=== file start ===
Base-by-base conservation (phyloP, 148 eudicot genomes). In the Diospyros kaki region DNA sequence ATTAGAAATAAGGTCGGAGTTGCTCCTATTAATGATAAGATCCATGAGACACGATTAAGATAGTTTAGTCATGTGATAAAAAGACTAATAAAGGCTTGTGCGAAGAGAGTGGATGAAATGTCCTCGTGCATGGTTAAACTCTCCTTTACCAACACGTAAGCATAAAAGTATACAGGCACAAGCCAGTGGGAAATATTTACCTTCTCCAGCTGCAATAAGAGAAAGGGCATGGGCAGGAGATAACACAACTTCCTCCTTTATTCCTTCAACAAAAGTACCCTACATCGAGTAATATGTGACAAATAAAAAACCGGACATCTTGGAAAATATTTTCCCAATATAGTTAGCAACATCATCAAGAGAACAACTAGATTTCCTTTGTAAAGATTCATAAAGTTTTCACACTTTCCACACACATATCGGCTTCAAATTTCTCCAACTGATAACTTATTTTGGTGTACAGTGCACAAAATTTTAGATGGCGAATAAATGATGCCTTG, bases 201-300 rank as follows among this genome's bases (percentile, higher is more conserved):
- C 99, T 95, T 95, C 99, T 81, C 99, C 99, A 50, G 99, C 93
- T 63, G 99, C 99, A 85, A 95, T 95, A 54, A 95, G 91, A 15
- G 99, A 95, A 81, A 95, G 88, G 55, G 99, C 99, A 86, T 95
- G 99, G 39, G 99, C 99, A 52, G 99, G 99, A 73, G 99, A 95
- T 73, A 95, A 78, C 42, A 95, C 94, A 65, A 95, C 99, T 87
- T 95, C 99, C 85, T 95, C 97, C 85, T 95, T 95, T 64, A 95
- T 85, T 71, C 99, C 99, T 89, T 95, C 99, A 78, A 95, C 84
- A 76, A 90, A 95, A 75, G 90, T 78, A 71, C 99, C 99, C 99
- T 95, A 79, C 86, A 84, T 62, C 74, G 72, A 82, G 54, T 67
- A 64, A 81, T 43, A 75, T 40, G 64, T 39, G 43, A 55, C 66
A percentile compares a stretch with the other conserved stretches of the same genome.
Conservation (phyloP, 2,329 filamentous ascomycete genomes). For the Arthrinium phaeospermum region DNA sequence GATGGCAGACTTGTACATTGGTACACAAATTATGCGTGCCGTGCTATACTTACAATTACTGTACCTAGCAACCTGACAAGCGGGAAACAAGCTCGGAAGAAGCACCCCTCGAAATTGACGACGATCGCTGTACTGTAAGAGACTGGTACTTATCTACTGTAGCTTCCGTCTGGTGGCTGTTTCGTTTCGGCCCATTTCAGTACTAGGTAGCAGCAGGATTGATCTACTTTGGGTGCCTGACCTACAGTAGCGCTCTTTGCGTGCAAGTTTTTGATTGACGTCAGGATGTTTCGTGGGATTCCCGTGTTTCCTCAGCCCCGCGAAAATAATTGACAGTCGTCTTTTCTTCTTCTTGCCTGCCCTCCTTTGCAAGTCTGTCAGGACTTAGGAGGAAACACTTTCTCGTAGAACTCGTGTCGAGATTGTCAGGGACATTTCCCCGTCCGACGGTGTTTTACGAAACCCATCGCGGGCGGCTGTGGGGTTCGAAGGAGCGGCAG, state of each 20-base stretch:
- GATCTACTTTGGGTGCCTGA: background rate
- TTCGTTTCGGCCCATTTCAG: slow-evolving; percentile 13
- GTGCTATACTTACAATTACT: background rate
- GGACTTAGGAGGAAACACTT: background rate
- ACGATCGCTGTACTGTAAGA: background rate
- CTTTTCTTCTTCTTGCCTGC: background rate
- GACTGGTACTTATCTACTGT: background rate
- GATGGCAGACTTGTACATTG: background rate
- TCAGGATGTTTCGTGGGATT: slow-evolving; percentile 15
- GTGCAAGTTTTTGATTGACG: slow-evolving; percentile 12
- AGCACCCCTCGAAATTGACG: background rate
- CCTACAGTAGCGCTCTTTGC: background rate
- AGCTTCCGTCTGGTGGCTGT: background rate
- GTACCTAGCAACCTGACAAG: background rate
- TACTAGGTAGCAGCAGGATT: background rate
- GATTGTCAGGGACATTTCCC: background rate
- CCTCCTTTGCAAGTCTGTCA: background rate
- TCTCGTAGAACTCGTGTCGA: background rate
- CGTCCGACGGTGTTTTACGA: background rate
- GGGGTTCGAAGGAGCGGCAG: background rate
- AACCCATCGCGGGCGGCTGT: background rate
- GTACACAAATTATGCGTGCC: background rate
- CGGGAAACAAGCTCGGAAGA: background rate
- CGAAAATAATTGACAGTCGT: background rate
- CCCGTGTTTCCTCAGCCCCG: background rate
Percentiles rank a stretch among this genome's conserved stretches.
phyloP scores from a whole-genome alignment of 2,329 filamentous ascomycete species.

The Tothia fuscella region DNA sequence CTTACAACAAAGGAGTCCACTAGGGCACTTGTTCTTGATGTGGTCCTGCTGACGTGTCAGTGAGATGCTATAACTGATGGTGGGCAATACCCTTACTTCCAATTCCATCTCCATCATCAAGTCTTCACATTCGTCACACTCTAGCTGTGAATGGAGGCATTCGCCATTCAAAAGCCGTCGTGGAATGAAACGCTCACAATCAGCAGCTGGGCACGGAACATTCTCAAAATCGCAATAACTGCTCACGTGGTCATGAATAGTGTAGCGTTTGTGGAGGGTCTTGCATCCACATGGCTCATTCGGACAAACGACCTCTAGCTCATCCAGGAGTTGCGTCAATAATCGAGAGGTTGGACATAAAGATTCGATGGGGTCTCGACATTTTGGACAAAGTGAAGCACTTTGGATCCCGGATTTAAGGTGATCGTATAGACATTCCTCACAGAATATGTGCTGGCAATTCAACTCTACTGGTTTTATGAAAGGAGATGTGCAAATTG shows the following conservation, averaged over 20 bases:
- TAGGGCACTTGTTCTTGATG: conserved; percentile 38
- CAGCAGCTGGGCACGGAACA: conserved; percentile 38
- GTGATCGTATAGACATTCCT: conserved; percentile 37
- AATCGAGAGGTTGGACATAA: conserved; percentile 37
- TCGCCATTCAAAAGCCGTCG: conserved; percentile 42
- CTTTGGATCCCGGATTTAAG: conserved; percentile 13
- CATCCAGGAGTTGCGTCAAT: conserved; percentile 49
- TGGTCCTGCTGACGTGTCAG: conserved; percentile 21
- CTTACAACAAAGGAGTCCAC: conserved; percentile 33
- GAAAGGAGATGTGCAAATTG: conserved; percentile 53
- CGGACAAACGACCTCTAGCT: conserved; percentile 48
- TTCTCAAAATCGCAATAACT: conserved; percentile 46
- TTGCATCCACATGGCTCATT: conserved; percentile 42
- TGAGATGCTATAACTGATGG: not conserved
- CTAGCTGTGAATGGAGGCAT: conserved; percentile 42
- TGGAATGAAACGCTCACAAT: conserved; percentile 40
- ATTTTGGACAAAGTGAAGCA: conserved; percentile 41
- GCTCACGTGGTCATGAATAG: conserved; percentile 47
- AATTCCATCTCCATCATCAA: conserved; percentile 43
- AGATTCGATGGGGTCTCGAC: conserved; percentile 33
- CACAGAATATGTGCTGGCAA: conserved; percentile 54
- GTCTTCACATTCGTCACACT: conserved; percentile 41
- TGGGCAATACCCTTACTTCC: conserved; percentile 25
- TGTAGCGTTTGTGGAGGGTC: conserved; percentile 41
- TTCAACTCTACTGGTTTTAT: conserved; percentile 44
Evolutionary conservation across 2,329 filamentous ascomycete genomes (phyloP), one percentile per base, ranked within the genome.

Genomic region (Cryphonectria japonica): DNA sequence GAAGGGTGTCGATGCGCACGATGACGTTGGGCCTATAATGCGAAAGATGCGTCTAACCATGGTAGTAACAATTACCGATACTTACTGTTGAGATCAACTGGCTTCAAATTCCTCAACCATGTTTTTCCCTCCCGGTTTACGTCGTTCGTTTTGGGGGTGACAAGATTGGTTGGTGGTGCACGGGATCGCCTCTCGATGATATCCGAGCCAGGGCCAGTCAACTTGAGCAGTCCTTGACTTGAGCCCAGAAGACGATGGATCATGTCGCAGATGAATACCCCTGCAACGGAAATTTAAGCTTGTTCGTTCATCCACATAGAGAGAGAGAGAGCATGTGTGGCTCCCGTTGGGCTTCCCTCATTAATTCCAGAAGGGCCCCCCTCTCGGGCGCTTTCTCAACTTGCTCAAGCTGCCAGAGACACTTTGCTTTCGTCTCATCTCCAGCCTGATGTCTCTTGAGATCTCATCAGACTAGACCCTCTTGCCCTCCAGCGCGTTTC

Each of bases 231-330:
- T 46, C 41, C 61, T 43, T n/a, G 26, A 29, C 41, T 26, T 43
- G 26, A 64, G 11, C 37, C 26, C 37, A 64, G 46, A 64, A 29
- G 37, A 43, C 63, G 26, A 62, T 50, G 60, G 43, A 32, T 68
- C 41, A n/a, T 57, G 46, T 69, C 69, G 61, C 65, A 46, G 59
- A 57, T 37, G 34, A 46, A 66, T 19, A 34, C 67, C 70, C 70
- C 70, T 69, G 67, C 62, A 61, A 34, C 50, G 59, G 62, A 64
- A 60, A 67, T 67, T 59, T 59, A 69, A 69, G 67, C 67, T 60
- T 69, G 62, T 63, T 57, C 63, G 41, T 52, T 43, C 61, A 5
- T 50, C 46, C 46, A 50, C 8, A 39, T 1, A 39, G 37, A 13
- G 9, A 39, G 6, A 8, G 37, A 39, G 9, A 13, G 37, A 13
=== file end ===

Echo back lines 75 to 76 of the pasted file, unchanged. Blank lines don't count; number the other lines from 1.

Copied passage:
- C 70, T 69, G 67, C 62, A 61, A 34, C 50, G 59, G 62, A 64
- A 60, A 67, T 67, T 59, T 59, A 69, A 69, G 67, C 67, T 60